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RICHMOND DAILY PALLADIUM, MONDAY, ypVEMBER 1,8 1901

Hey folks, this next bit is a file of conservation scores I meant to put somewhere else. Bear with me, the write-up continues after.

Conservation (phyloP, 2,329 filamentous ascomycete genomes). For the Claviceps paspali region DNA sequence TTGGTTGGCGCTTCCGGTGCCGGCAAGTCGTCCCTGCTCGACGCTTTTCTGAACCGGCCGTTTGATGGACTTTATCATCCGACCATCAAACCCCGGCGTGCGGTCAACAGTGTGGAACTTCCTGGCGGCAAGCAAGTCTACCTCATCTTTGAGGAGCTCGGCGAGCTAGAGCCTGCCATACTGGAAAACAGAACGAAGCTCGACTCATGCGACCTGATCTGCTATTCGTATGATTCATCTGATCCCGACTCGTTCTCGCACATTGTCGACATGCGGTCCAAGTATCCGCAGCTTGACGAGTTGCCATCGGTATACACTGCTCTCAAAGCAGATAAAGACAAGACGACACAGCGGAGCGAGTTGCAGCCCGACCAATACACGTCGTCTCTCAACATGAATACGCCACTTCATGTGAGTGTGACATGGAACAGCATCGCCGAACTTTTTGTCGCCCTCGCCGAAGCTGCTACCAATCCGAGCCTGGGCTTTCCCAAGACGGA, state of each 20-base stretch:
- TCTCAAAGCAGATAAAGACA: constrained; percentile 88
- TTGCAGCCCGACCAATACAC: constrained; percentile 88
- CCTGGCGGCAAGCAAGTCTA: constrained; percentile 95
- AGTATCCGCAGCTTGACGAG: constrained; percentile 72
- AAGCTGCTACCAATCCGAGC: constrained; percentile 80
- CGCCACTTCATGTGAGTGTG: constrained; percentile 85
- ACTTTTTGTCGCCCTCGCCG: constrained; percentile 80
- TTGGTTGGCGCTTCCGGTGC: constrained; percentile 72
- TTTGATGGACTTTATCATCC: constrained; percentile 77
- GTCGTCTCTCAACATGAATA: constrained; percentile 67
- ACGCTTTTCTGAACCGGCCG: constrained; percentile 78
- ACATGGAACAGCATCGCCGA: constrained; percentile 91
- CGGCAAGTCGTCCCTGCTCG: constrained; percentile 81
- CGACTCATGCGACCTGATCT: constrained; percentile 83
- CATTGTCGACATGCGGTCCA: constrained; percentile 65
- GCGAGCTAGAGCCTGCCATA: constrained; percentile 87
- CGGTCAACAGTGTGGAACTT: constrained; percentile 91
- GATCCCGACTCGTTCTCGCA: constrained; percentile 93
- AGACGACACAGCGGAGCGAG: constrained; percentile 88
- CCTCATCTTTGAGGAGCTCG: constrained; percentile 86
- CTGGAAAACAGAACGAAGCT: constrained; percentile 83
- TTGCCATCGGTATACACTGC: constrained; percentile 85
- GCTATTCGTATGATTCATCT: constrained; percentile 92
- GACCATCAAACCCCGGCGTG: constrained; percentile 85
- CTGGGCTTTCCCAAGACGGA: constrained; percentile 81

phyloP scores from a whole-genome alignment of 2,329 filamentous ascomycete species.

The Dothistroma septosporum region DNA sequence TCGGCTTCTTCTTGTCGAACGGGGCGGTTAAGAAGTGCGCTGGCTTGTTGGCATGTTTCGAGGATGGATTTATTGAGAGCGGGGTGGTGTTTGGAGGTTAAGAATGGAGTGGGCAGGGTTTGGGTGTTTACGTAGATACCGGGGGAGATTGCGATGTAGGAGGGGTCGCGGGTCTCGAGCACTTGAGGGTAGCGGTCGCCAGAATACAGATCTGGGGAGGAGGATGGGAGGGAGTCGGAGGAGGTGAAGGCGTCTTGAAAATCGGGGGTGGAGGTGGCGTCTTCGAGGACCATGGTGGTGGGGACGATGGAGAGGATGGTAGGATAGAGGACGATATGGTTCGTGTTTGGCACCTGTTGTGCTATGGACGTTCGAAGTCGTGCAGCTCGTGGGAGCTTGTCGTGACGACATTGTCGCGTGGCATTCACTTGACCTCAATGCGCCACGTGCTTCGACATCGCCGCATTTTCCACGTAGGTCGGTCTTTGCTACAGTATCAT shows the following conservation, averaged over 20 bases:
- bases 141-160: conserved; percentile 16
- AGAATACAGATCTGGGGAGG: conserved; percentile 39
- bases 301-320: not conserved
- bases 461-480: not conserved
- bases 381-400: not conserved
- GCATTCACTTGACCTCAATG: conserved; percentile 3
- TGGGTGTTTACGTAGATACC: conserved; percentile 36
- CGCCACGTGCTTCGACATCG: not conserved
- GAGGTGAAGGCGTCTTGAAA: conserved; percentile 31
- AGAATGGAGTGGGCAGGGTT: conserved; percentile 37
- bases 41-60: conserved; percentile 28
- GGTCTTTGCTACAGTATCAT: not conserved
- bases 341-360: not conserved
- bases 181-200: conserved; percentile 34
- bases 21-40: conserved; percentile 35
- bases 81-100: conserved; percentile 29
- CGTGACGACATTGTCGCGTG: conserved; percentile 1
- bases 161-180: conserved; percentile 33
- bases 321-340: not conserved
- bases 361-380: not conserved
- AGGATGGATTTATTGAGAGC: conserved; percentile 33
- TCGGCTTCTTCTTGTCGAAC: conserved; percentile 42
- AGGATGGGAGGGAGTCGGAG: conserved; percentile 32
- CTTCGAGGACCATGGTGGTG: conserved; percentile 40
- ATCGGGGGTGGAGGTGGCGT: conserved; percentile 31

THE EICON'S CHANGES THEY HAVE NO INFLUENCE WHAT EVER UPON THE WEATHER. Superstitions That Still Eslat I pn the Subject -Moon Tkroriri That Are Mere Sirvliali From n 'as Credulity. ' A belief prevail.- that the moon's I-bases and changes Lave a controlliu Influence over the weather, but so great an authority as Professor C. A. Youn of Princeton Las assured us that tlie rr:otn Las absolutely nothing to do with the weather. Such a belief is in the strict sense of the word a suierst!tIon "mere sur vival from a past credulity. It is quite certain that if there is any influence at all of the sort it is extremely slight, so slight that it cannot be demonstrat ed with certainty, although nun?rous investigations have been made express ly for the purpose of detecting It. We Lave never been able to ascertain, for instance, with certainty whether it Is warmer or not or less cloudy or not at the time of the full moon. Different in vestigations have led to contradictory tesults. "As to the supposed connection be tween "changes of the moon' and changes of the weather. It should be enough to note that even within the United States the weather changes are rot simultaneous (in Kansas and Maine, for instance), as they should be If they were due to the changing phases of the moon. Since, however, a change of the moon occurs every week, every weather change must necessarily occur within about three days and a half of lunar change, and half of them ought to fall within about forty-five hours, even if perfectly iude I endeut. "Now. It requires only a very slight prepossession iu favor of a lIief in the effectiveness of the moon's changes to make one forget a few of the weather changes that occur two far from the proper time. Coincidences enough cnu eusily be found to justify a pre-esiting belief." Prom a very remote antiquity, in the twilight of natural astrology, a belief arose that changes in the weather were occasioned by the moon. That the be lief still exists Is clear to any one who is acquainted with current literature and common folklore. In fact, it must be admitted that even Intelligent and well Informed people Lave been known to accept the theory. The Idea that tLe weather is affected by the changes In the" moon Is still held with great vigor In England, and one of our proverbs Is, "So many days old the moon is on Michaelmas day, so many floods after." If it rains on St. Swith In's day, we are told to expect rain for forty days after. An equally wise pre diction is that if Christmas comes dur ing a waxing moon we shall have a very good year, and the nearer to the moon the better, but if during a waning moon a hard year, and the nearer the end of the moon so much the worse. - Another- belief - ta tluit the . condition of the weather depends upon the day of the week on which the new moon chances to fall. New moon on Monday, or moon day, is everywhere held as a sign of good weather. Friday's new moon is much disliked, while Saturday is unlucky for the new and Sunday for the full moon. In Scotland the farmers believe that a misty moon is a misfortune, and an agricultural maxim among them teach es that If tbe moon (hows like a silver shield. Yon need not be afraid to reap your field. But if she rises haloed round Soon we'll tread on deluged ground. Another weather guide connected with the moon Is that to see "the old moon in the arms of the new moon" is reck oned a sign of fair weather, and so is the turning up of the horns of the new moon. In this position It is supposed to retain the water which is imagined to be in it and which would run out if the horns were turned down. Men who look much older than they are never appear to such ill sad- vantage as with the wife who keeps her matronly beauty. The secret of health and the manly vigor which goes with health is nutrition. When the stomach and other or gans of digestion and nutrition are diseased there is loss of nutri tion, and correspond ing physical weakness. Dr. Pierce's Golden Medical Discovery cures diseases of the stomach and its allied nrmns. which prevent nutrition, and makes men healthy and vig orous. I vr-t a preat sufferer from dvsp-p- fjr ovtx two years, and was a corn- Mr. Preston E. Fenstwroacher. of Egypt. v Pa I also miaereo nn I.ehigb CO.. rTV-rent medicines sttpation eVor-mZnJed to cure the trouble vrhicn but th made me worse, i - . - H-r,;.i.ted appearance that ifVhsd hardly aT .lLZ. At last I came across a . r.oldea Pierce a. I at once inea ' o-n-... r rL, end Tlearant Pellets. I romi ' , r . u-itets- ami tea used about eight rulj of h brought me bottle of the Dt.-x.very ' whwh brouS me back to my former state of ht-a-ta Dr. Pierce's Pellets cure coaitipauoa. Mcdical 1 The couulij people iu Sx.-oi lu nd fore tell the changes of the weather from the changes in the appearance of the new moon. If she "lies sair on her back." it is a sure sign of bad weather, or when her horns are pointed toward the zenith. At Whitby when the moon is snr rounded by a balo with watery eluinl the seamen say that there will lw a change In the weather, for the "moot: dogs" are about. There is also a bel: i prevalent among sailors and seafaring men that when a large star or planet is seen near the moon or. as they express It, a big star is dogging the uioou." this is a certain sign of stormy weath er. Exchange. Darkness of Ocean Depths. Ilow far does sunlight penetrate be neath the surface of the seas" has been asked many times, and now the camera has answered the question. By expos ing the most sensitive photographic plates at various depths it Las been as certained with deflniteness Low much sunlight there la in the water each de scending foot. There is a point at which no action of light is found, and that point is GOO feet under the surface. Below that Is abso lute darkness, and the only way in which the most delicate plate can ba ef fected In that black abyss is to' send down an electric light with It. A Display f Avarice. On the occasion of giving a concert Mme. Sala engaged Paganinl at a fee of 50 guineas, says tbe CJoiden Penny. The next day she repaired to the vio linist's bouse and handed him the sum in gold, tbe sight of which filled tbe great player with such violent emotion that he plunged his fingers among the bright pieces, which he poured over his arms and hands as though they were water. Despite this display of avarice, however, he returned the fee to Mme. Sala, A TIRED MUSICIAN. now Strauss Once Snnbbed at Ri alan Court DlKaltary. When Johann Strauss took his or chestra to Russia, he had some unusu al exierienees not generally vouchsaf ed to those who live outside an auto cratic government. Oite day he received the czarina's commands to play before her at her summer resort and was told, on arriv ing there, that he would have to re hearse his programme three times be fore the performance. He begged to know the reason for that, but no ex planation was given him. These were her majesty's orders, and he could only comply. Still, his astonishment grew when he saw during the three rehear sals an empty court carriage drawn by a pair of horses slowly going back and forth in front of his orchestra. Throughout the final performance the mysterious act was explained. The empress, having a sharp attack of gout, was obliged to recline in the carriage, her foot on a cushion, while the con cert took place, and the object of re hearsal had been to accustom the horses to a full string band lest they should take fright and bolt with her. At the end of the ierformauce an ex alted dignitary of the court bade Strauss follow him to a splendid grand piano, saying: "Now be good enough to play me all the newest Vienna music." Although he was pretty fatigued by his three rehearsals and state perform ance, Strauss thought It expedient to comply, but after he had played con tinuously for over an hour he stopped, saying. "I presume that will be suffi cient?" 'I am not at all tired," coolly rejoin ed his excellency. "But I am!" said Strauss and rose from the Instrument. Youth's Com panion. TO TALK OR NOT TO TALK? la Silence Golden or Is It Foolish and Cnsoclnlf Is the old figure of a "golden silence" being washed away in the flood of twentieth century volubility? And is It right that it should be so washed away? We do not know the answers to these questions. Perhaps you. gen tle reader, know and will telL We do know that there Is a good deal more talk in the world than would have been considered strictly necessary by our forbears. If you don't believe this, go to the nearest library and ask to see the bound volumes of The Congression al Record. You might also take along a certificate of sanity in case tbe libra rian became alarmed at the request. The ld timers used to tell the youth of the land to consider if what they were about to say were not only "true and tried." but also "necessary." The Idea held for quite a time that it was as reprehensible to waste words as to dissipate wealth. Our old friend Montaigne, however, had a tender place in his heart for the talker. He declared, "The most nat ural and fruitful exercise of the mind is conversation, and I find the use of it more sweet than any other action in j life." In some quarters members of the fern-! inine sex are credited with an indorse ! meut of Mr. Montaigne's sentiment. j Is it wise to talk much? Or is it fool- Ish? Is silence golden? Or is it unso-i cial and therefore against civilization: What do you think? New York Tele-; gram. A Wide Open Library. Dr. Parker was asked how he man- ' aged to draw thousands to his City! temple la London. He said, "You j would understand If you read my li- brary." i "Is it such a good one?" asked a lis- tener. j "Oh. It's good. bad. indifferent, grand I and squalid." answered the mighty talker. "It's everything. It's in un derground trains and on buses, in ae-j rated tea shops, smart restaurants, at COMMON SENSE AND CONSUMPTION The treatment of eonsump- tion is every year becom- j ing more successful. The ! majority of cases can be cured j if taken in time. Not' more i ... medicine but more common sense is the cause of the im provement. Fresh air, good climate, food, clothing, exercise, all these are important features of common sense treatment. As a builder of flesh and restorer of strength Scott's Emulsion is still unequal ed. The special action of Scott's Emulsion on the lungs is as much of a mystery as ever but an undoubted fact. Common sense and Scott's Emulsion is good treatment. We'll send you a little to try, if you tke. SCOTT & RIWNt, 409 Pearl street, Sew York. cnurcnes. stations, parties, receptions, meetings, jubilees and sickbeds; you find it in prisons and boudoirs. The fact is you can never get away from It. We call it 'human nature' for want of a better name. I study It. That's why I call it my library. Most men don't, you see. But that's why I'm listened to." How She Helped a Young; Man. A druggist in Memphis was holding forth recently on the difficulties which beset a young man in his first struggle with the world. "I had a hard time when I first started In business for my self," he said, apropos of a remark made by one of his hearers. "The pub lic has good Intentions toward you but It sometimes has strange ways of expressing them. An old lady used to come in to buy postage stamps. I observed to her one day that she was evidently a great letter writer. 'Oh,' she said sweetly, 'I don't really need all the stamps I buy here. It's only be cause I wish to help a young man like yourself, just beginning to build up a business, that I purchase them.' ' Kansas City Star. A Pleasure of Memory. Drolichon bought a phonograph and insisted npon his mother-in-law hav ing her voice registered by the instru ment. As the good woman refused he added maliciously: "Oh, come, now; just a few words. You can't think how much pleasure it will glTe me to hear your voice when you are gone!" Paris Figaro. Turquoise mining in New Mexico is of very remote origin. Many of the present mines when located indicated operations by the Inhabitants of New Mexico at a time prior to or contempo raneous with the Aztecs. The first antislavery society was or ganized In 1775 at Philadelphia. One First? Horses. The first horses imported into Amer ica, says a London journal, were taken over by Columbus on his second voy age in 1493. Thirty years later forty two horses were landed in Florida, but they all died soon after their arrival. Ie Soto, who made an expedition to the new world In 1340-41, left a number of fine Spanish horses behind him when obliged to quit the country after his conquest of Louisiana, and this stock is thought to have formed tbe founda tion of the wild horse of the southwest ern states. In 1004 a French immi grant brought to Acadia a number of animals from which the modern Cann dian pony is thought to be descended Horses from Flanders were imported into New York in 1G23. Too Hard ittbt Work For at I'npll. A teacher in tbe Dallas county puti. school received the following letter: Sir Will rou in the future give my son easier Rome to do at nites? This is whit he's brought hoam two or three nttes back: "If fore gallins of bere will fill thirty to pint bottles, how manv pints and halt bottles will nine gallins of bert fll?" Well, we tried and could make nothin" of it at all, and my boy cried and laughed and sed he didn't dare to go bak in the mornin' without doin' it. So 1 had to go and buy a nine galhti keg of bere. which 1 cotiid ill afford to do. am: then be went and borrowed a lot of wine and brandy bottles. We fill them, and my boy put the number down for an answer. I don't know whether it is right or not, as we spilt some whllf doin' it. P. S. Please let the neit some be in water, as am not able to buy more bere. Mobile Register. -Mere Man." When you meet a man who describes himself as a "mere man." you would always do well to ask what be wants, for since man first swung himself from tbe bough in the forest primeval and ! stood upen bis two legs be bus never assumed that lKs;tion for nothing. Mv own private opinion, which 1 couSde to j you. knowing n will go no further, is that he assuui-s that tone, as a rule, to overawe sovereign woman. Sarah CJrand. A (irrat Se-eret. Old Bachelor Uncle Well. Charlie, what do you want now? Charlie Oh. 1 want to be rich. "Rich: Why so?" "Because I want to be petted. Ma says you are an old fool, but must be petted because you are rich. But it's a great secret, and 1 mustn't tell it Blasa Wklaale as a Dentist. On one of the first of his jouru-.-ys to the west on? of the liuKacs cau:e to Bishop Whipple and said. "Wi-bid-akosi" (My tooth is sicki. and asked for relief. Bishop Whipple was unable to give it and was greatly distressed. Accordingly, upon his frst vitOt t j Chi cago he neat to a friend who was a dentist and asked to be shown Low to extract teeth. He was told to separate the ligaments around the tooth, to take a firm grip and then to pull. Equipped with an old pair of den tist's forceps, he went Iiack to Lis work, and when, after the service at White fish lake, an Indian came to him with his hand to his fafe and asked for re lief the good bishop produced Ms forceps and started upon his career as an unregistered dentist. The sick tooth" was a large upper molar, but the bishop never blanched. Neither did the Indian. With stolid in difference to the pain the red man sub mitted to the operation, which. Bishop Whipple confessed, must have been a bungling one at best, and the tooth was finally twisted out. and the bishop had tbe satisfaction of hearing the old chief afterward telling his people. "Kichimekadewiconaye great medicine man!" Boston Transcript. Faselnatlns Old Silver. Teapots and coffeepots do not go back very far. since tea and coffee were not introduced into Europe until the seventeenth century, and no silver tea pot or kettle is known of earlier than 1700. Festoons and medallions Jre characteristic ornaments of tea Iots of the time of the early Georges. Not until the middle of the eighteenth century, however, do we find silver urns, tea strainers and tea caddies. Cream jugs followed the fashions ot the larger pieces. The first English sauceboat in 6llver belongs to the year 1727. Silver can dlesticks are older, being found first, with square bases and fluted columns, in the reign of Charles II. Medallions, festoons and drapery characterize later candlesticks, and the Corinthian col umn pattern, so great a favorite, was first Introduced about 1705. Cake bas kets of the beautiful cut silver in which Paul Lamerie so excelled as a maker belong also to the eighteenth century. Many trays and salvers were made in this cut silver, which now, by the way. is again In fashion, and deservedly so. Harper's Bazar. Democracy In Switzerland. The Swiss girl is taught to te hum ble and practical from the moment when, at four, she enters the Infants' school until, at eighteen, she returns finished from the pension. There is absolutely no difference between the treatment of the masses and the classes. They sit together at school, are taught the same subjects by the same masters, receive the same punish ments and the same praises. Little cares the daughter of the millionaire if her bosom friend is the daughter of her own father's coachman. They have been brought up together and remain together without let or hindrance. The Swi8 girl is never ashamed of being seen at her work, be that work of the most humble description. Hydrophobia and St. Hubert. It is well known that St. Hubert (died A. D. 727) was reputed to cure hydrophobia by touch, as kings cured the "king's evil." The saint was a fa ther before he was a saint and left a son, from whom descends a family, the Lavemots, still flourishing In Flcar dy. This family claims, and the claim is admitted throughout Picardy, to have inherited the magical powers of the saint and exercises them regular ly to this day. The neighbors still prefer their treatment to that of the Pasteur Institute. The Kind She Was After. "Lounges!" echoed the salesman. "Y'es. ma'am. This way. please. What kind of lounge would you like?" "I'd like one," said the sharp fea tured woman, "that can get right up and kick a man out of doors when he comes home and throws himself down on it with his muddy feet and growls and scolds because he has to wait two minutes for his supper. That's the kind I'd like, but I'll have to take what I can get, I reckon. What's the price of this one with the green cover?" Chicago Tribune. One Exception. Joakley Speaking of Lincoln, I heard a humorous anecdote the other day that was the most remarkable Coakley Oh, pshaw! Everybody who has a funny anecdote to tell swears it on Lincoln. Joakley Exactly, and that's the re markable thing about this one. No one has ever yet attributed it to him. Philadelphia Press. He Went. She What are you thinking of, Mr. Boreley ? He 1 was thinking it was time to go home. She Now, here is the difference be tween men and women: I arrived at that conclusion long ago, and you have only just worked it out. Tart Retort. A lawyer once said to a countryman In a smock frock wbo was undergoing aa examination in the witness box, "You in the smock frock, how much are you juiid for telling untruths?" "Lesi than you are." was the reply, "or you would be in a smock frock too." London Fun. Trees la Charches. Two English churches possess trees growing within their walls. One Is at Ross, the other at Kempsey. in Worces ter. The latter tjre is well developed and grows frbni fbe tomb of Sir Ed mund Wilde, which stands on the left side of tbe chauc-eL OUT A CHESS akd HEAD UEMlTflOISES CURED wio.iyai some bvia Invisible device : helps ears 4 glasses help eves, alter at! remedies have tailed. Music, c?wveraton. whisper heard- No fi. Mdanfl. w rrre to r HtMrc. ijq- FREE lli iUavette ireet. Newark. N I ., tor &-i4c bows, ot testimonials IF YOU TOT The Big 4 Knickerbocker Special to Buflalo. Boston and New York Take the C. R. & M. via. Muncle. The C. R. & M. train leaves Rich mond at 5.45 p. m every day except Sunday, makes cloe connection with the magnificent Bir 4 Knickerbocker special from St. Louis to New York. This train has in addition to Buffett sleeping cars, library and smokintf cars and din in tr cars. Train reaches Buffalo at 6:15 a. m. afttr a night's ride and lands passengers at Grand Central station, New York City, 42nd street and 4th avenue at 6 p. m., 23 hours from Richmond. Remedy For Nerrous Ex baustlon. Are you weakened and exhausted by overwork, worry or disease? The Mystic Life Renewer will quickly re new your strength and vitality. It is the Greatest Nerve Builder known. It is a marvellous vitalier and strengthened It quickly and cer tainly cures Loss of Appetite, Indi gestion. Nervous Weakness, Palpita tion of the Heart aud failing health. It is indeed a wonderful Life Renew er ard Life Strengthener. Sold by A. G. Luken & Co., druggists, Rich mond. 3 Sundav Rates to all Points On tbe C. R. & 91. The C. R & M. made a Sunday rate to all points on their line one fare for the round trip. Tickets good returning same day only. Sunday rates to Cincinnati $1.95 for the round trip. Trains leave here 9:30 a. m. returning ieave Cincinnati 7:30 p. m. arriving at Richmond 9:35 p. m. C. A. Blair, City Ticket Agent. Phone 44. Astounding: Discover?. From Coopersville, Mich., comes word of a wonderful discovery of a pleasant tasting liquid that when used before retiring by any one troubled with a bad cough always ensures a good night's rest. "It will soon cure the cough too." writes Mrs. S. Himelburger, ' for three gen erations of our family have used Dr. King's New Discovery for Consump tion and never found its equal for coughs and colds." It's an unrivaled life saver when used for desperate lung diseases. Cuaranteed bottles 50c and $1 at A. G, Luken & Co.'s. Trial bottles free. EIRE ALAR9I BOXES. FIRST DISTRICT. South of Main, West of Seventh Stree 12, First and south C, Piano factory 13, Second and south B 14, Fourth and south D 15, Fifth and south B 10, Fifth and south H 18, Seventh and south C SECOND DISTRICT. t-outh of Main, between 7thand llthU 21, Eighth and Main 23 Eighth and south E 24, Seventh and south G 25, Ninth and south A 26, Tenth and south C 27, Eleventh and Main 28, Eleventh and south J THIRD DISTRICT. Fouth of Main, East of Eleventh Stree 31, Twelfth and south B 32, Twelfth and south E 34, Fourteenth and Main 85, Fourteenth and south C 36 Eighteenth and south A 87, Twentieth and Main FOURTH DISTRICT. North of Main, West of 10th st. to River 41, Third and Main, Robinson's shop. 42, Third and north C 43, City Building, Fire Headquarters 45, Gaar, Scott & Co 46, No. 1 hose house, north 8th street 47, Champion Mills 48, Tenth and north I FIFTH DISTRICT. West Richmond and Sevastopol. ' 6. West Third and Chestnut 51, West Third and National roadj 52, West Third and Kinsey 53, West Third and Richmond avenue 64, Earlham College 55, State and Eoyex 56, Grant and Ridge 67, Hunt and Maple 58, Grant and Sheridan 59, Bridge avenue, Paper Mill SIXTH DISTRICT. North of D Street, East o r-nth Stre 61, Railroad Shops 62, Hutton's Coffin Factory 63, Hoosier Drill Works 64, Wayne Agricultural Works 65, Richmond City Mill Works 66, Westcott Carriage Co 67, Thirteenth and north H SEVENTH DISTRICT. Between Main and North D Bis, EoflOtk 7, Ninth and north A 71, Eletrenth and north B 72, Fourteenth and north C 7S, No. 3 hone house, east end 74, Eighteenth and north C 75, Twenty-econd and north E SPECIAL SICRALS 2-2-2 Patrol call 1-2-1 Fire out 8-83 Fire pleasure 8 Fire pressure off 10-10-10 Natural gas off 110 Natural sua on Ponnsvlvama Linoo TIME TABLE. In Effect Sunpay, Sept. 29, 1901, Trains ni by enatral standard ttaaa. UMlaMtl Una. Depart Haa-Hkoa ft Cladaaas 9 so SB T so p I a laosBI Cincinnati Aoooaoodai HaaUlaoaft G. R. 1. ft Cts. Acc 4 05 p tsjopl Cis. & Mack. Mail and E.- 4 : a m 9:0) p 1 IsilaHstll LlM. Ncw York ft St Loots Mail 5 00 a a J o s 1 3c Louaa LttniMd 4 as s aa jc p 1 Nrv York A S Houia Mail 10 ilia 4DS Nw York A S Louia kap i;a mas as St Louis 1 JmitsJ Mail ... 4 up a 7 33 P aa York ft St L. Fast Mail luan 9 50 a as Chlaaa Um. Logsaavon Ace. , 7 05 a aa ft as s SI Chicago Fast Mail ft Kap 00 s as 4 33 a SB Candnsari A Loaranaport lir , vuan soossa ft Ckicao M icbt Eap....at ijsb issia DirtM a Xaala Ust. rto. Xaoia SpcBd. ft Cols. Acc, S o a as S ss p ssejaa so to si sooj a sa so so as 4 55 " oj p loots OBI Daytoa Xcais A Coinmbas. layioB fits. Maw York. Cola. Pins, ft New York Da-ana ft Xaoia , wrs 1 ora itautsa . a 53 p as 4 40 a Plana, Urfeaaa A Oslmsu Um. St Louia Now York Mall 5 Is s as 4 54 a Indpla. ft Cola- Aoc , to ij s ss a oj p Pitta ft East Mail ft Kap St Louia Uastasd Mall,.... 7 44 P SB oepl 4 s 1 fftrttlstl Hflftpnft afc inSjlAftA HV. Ft. W..U R. ft Petoakc Ex. 5:40 a aa 3:40 p 1 masd stApsd a Mack aaau Northland Esyiaas . ,.ia 50 s 1 . II IS B I 1 55 Daily. All otbar traisa daUy J- ft. C W. Cincinnati, Richmond A Muncle R. R. Pmmii SshatJiiU la Eftoat Eoitef' Ootobar 7, ISO I. EAST AND SOCTH. Line to Cincinnati, Hamilton and Southern Point , K "3 la c fe. o"5 d'3 S, o S3 za za s Ztco 9 30 am 3 55 prn 5 40 pas 9 35 am 4 00 pm 5 43 pos 954 aw 4 15 pea 6 oa pat F K F to 03 am 4 33 pm 6 11 pas 10 15 am 4 33 pm 6 B5 pas 10 57 am 5 so pm 7 oa pas 1 1 35 " 6 00 pm 7 45 pas S TATIOXS ' Richmond ... " S. kichtno'd " Boston. " Witts ' Kitchell. " C't'gc Grova Ar viaC H & D Has ilt'n ......... Cincinnati M No. 2 cod nee t a at On Ar Ashland -t:.4 pm White Sulphur .8 47 pm Baltimore 7:67 am New York ......1:U0 fin Via B. a O Arrive Chillicotho .8:18 pm WarhiDfTton 6:4I pm Philadelphia. ..10:15 am innati sith the C ft O., Ar Charleston 5:2 vn Waahinirton 6:47 am Philadelphia lO-.ii an Arrive Pr raerahura;.. 6:00 pm Baltimore -.T 10 prn NewYork.fcfS pm No. 4 connects at Ci Dcinnati with Q. as C Arrive Le x i n Kton ......10: JO pm HirniiuKham:5 am New Urlesna-a:iu pm Airive (hat :anoo(t. :06 ana Meridian -.2;a pm WE9T AND NORTH. Line to Muncie, Cleveland, Buffalo and ihs i -a I - 43 s iL AM- 10 35 am 5 45 P"a 9 35 BBS to 59 am 611 pm 10 ss pas II it aa 6a4pm 10 is pas 11 am 6 40 pm to St Boa 1133 am 650 pm so 43 aa 1 1 48 am 7 05 pm so 59 pas ta 09 pm 7 so pm ss is pan 11 as pm 744 pm it 40 pan ta 40 pm SsopsB si 99 pas ia 55pm I 8 ao pm ss as aaa STATIONS Lv Richmond " WUUamsb't; " Economy " Losantvtlle n " Klountsville " Medlbrd.... Ar Munci..m. " i Rston .. 1 " Fowlerton Joneaboro ... No. S connects st Muncie with the Big Fomr Knickerbocker Special. Arrive Arrive El wood- 8:81 pm Tipton SjSS pm Lafayette.10:40 p ra No 1 connects at Mancie with Lv K. ft W. Arrive Arrive Redkey3:50 pm Portland Celina - ,..5:0" pm Lima Findlav 7 ns pm Fos'oria 8andusky.9:O0 pm 11 : s at 1 T Stop for Passengers. At Muncie No. S connects with the Bia Fo Knickerbocker Special. C. A. BLAIR, Cltv Ticket Agest. Cincinnati Northern R. R. Tralia pass West Manchester dally a follows : Narth BanntJ. StMrth No. 3. .. No. 1 "O.S.. ..:30ia WO. 3... .Stll -4 r:sapa No. 1 4:ispa Noe. 3 and 4 ran only between Clndaaaal sad Tan Wert. Noe. a and a run throua;h between CaBCasnsat a ea. hlB4liar, a. p.A, Tolsdo, O. Richmond and Dayton Leave Richmond via PUC 8t L R Co :10 am fcU Leave Eaton via Lisyton A Western TractionCo 9:50 am 4:40 1 Arrive Daylon . 11:00 am BaOU BBTCaUtlBO. Leave Iwyton via Dsvton ft W ext ern Traction Co ...... 8:00 am lftOtl &:00 pm Pi00 I Leave Eatou via P O C A Bt L By Co 10:28 am U no 8 47 pm lads' 1 Arrive Richmond yia P O O A St L By Go 10:56 sm 12: SO 1 7:20 pm UC J bstss op rank. Bound trip. Richmond and Eaton, via P. CL CsHtBt 71 , Roun i trip, Eaton and Ifsytoo, via D. ft W. Traction Co . , Bound trip, Richmond and Dsytoa . ED. F. DALBEY 48 X. EIGHTH ST. Photographer OUT-OF-DOOR WOEK A SPEC1ALTV LAXDSCAPES ANIMALS GBOUPS PICNTC3 PARTIES GATHERINGS.